- NASA Claim About MSL Internet Effects Called Into Question - By NASA, previous post
- Why does NASA need multiple websites for the same mission?, previous post
- NASA's Tangled Human Spaceflight Web Presence, previous post
- NASA's Baffling, Redirecting Links, previous post
- NASA's Inability To Speak With One Voice Online, previous post

Keith's 8:20 am EST note: Last evening, JSC PAO's Amiko Kauderer tweeted via @amikokauderer "Wonder about breaking bread for Thanksgiving in space? Talking to @NASA food scientist tomorrow. Got Qs? Tweet me w #askStation!" She claims that this is her personal account and replied "@NASAWatch This is my personal Twitter account. I tweet about my life & interests, which includes my work. Official tweets @NASA_Johnson".

OK, then why is this official NASA event only being made available to the 1,936 followers of the @amikokauderer personal account but not to the 89,640 followers of the official @NASA_Johnson account? This is a rather poor decision inasmuch as the potential audience of @amikokauderer is dwarfed by that of @NASA_Johnson which commands 46 times the number of followers across a much broader range than does @amikokauderer.

As NASA upgrades its Internet presence, it needs to re-examine the use of personal employee Twitter accounts Vs official Twitter accounts to make certain that the most effective means (a combination thereof) is used to alert taxpayers as to what NASA is doing - and that taxpayers are not put in the position of trying to separate personal tweets from business tweets. Most people get separate Twitter accounts to solve this problem.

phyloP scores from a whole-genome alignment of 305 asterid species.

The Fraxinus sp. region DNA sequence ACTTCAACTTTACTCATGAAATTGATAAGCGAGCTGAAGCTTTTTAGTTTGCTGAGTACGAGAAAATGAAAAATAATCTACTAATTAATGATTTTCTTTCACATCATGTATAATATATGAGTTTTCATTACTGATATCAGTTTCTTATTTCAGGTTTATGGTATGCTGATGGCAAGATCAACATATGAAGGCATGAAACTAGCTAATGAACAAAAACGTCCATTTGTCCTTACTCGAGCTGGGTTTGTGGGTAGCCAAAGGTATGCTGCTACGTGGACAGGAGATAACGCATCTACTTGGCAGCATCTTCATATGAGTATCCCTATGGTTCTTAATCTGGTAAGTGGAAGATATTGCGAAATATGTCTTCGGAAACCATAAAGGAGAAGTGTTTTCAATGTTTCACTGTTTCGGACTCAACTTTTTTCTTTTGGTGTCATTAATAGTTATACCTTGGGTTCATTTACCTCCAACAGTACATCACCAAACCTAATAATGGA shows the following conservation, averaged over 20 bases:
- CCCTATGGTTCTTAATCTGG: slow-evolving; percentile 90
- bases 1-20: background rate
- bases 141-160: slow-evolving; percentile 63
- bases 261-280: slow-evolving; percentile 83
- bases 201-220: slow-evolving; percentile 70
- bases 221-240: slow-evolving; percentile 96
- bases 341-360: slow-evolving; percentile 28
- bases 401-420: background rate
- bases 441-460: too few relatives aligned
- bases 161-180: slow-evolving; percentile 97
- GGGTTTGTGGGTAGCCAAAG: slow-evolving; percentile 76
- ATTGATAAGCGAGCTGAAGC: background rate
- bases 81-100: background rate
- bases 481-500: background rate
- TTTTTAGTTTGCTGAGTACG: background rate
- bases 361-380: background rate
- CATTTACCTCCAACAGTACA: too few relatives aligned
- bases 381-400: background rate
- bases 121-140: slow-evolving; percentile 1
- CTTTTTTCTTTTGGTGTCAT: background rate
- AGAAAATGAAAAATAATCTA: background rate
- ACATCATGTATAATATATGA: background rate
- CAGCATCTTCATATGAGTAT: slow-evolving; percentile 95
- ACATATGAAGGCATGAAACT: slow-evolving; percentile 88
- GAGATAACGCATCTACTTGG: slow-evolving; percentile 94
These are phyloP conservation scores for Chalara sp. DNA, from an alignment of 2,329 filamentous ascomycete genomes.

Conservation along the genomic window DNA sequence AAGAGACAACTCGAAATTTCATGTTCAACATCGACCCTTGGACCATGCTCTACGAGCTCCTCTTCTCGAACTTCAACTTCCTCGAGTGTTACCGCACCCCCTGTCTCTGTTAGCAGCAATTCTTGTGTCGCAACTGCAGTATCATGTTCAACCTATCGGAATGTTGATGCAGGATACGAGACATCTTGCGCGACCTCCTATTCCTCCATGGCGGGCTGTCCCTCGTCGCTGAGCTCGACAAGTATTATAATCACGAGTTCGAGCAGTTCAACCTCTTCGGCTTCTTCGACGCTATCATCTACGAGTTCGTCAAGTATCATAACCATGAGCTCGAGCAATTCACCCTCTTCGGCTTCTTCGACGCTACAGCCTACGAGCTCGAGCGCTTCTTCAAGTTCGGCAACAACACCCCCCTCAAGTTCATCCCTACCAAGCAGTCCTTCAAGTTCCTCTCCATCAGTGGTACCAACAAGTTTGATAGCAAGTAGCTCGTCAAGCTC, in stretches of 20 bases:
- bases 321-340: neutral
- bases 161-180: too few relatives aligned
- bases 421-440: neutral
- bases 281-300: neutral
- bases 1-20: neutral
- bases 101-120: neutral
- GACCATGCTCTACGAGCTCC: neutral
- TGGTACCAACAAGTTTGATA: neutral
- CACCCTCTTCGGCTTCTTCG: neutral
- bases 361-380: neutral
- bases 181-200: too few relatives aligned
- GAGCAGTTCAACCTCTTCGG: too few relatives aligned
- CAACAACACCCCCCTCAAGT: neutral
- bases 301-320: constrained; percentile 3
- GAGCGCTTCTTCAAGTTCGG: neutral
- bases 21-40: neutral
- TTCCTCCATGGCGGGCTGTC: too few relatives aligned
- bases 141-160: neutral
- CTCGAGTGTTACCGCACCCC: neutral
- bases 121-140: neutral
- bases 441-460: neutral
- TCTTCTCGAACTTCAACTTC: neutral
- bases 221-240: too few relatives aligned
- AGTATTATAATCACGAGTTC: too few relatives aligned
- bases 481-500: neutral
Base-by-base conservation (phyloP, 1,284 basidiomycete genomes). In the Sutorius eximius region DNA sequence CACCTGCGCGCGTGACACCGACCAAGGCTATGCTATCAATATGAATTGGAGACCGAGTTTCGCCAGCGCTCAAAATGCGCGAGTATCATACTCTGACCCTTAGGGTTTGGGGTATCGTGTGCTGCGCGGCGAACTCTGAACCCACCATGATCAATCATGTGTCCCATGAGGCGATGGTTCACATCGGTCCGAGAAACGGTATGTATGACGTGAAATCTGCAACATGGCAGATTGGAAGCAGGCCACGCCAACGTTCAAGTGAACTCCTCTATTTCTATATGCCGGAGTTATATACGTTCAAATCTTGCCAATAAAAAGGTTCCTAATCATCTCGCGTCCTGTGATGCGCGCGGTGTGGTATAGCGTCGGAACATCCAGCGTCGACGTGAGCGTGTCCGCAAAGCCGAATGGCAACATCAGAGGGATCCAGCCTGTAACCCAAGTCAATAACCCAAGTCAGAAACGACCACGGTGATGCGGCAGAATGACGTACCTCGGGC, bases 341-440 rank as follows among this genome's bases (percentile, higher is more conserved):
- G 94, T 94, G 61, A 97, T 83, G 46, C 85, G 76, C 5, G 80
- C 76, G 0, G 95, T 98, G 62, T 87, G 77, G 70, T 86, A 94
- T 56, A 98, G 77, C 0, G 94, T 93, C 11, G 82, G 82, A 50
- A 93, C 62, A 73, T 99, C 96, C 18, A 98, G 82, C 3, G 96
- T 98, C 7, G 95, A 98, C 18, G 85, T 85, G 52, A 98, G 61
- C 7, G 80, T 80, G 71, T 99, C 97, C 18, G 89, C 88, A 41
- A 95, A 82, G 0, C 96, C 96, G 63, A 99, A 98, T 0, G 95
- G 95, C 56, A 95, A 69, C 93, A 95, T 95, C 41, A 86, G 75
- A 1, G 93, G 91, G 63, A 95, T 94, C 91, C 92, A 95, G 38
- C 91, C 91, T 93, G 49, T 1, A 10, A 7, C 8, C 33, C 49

Keith's 11:30 am EST update: @NASA_Johnson just tweeted mention of this official event (at the last minute) some 12 hours after it first appeared - exclusively - on @amikokauderer - a personal Twitter account. As such only Amiko Kauderer's pals and followers knew about this event well in advance - as opposed to the 89,640 followers of @NASA_Johnson . I am not sure what sort of social media game plan she's following - this approach makes no sense whatsoever.

NASA IT Blunder Update

NASA Suffers "Large" Data Breach Affecting, IEEE Spectrum

"Why it has taken so long for NASA to finally decide to fully encrypt its laptops remains a mystery, given its long-time poor record on IT security. As noted at NASA Watch, NASA has a history of laptops with personally identifiable information being stolen, one as recently as March. Maybe NASA decided to act this time because it involved a NASA Headquarters' person who in all likelihood is very senior and should have known better than to possess a laptop with no data encryption."

NASA finally demands encryption on employee machines after another laptop is stolen, The Verge

"Why the concern? Well, the laptop's hard drive wasn't encrypted, and nor were any of its sensitive documents. The theft, which was revealed to employees in an agency-wide email obtained by SpaceRef, is being spun as a wake up call for NASA to beef up its security standards on employees' laptops."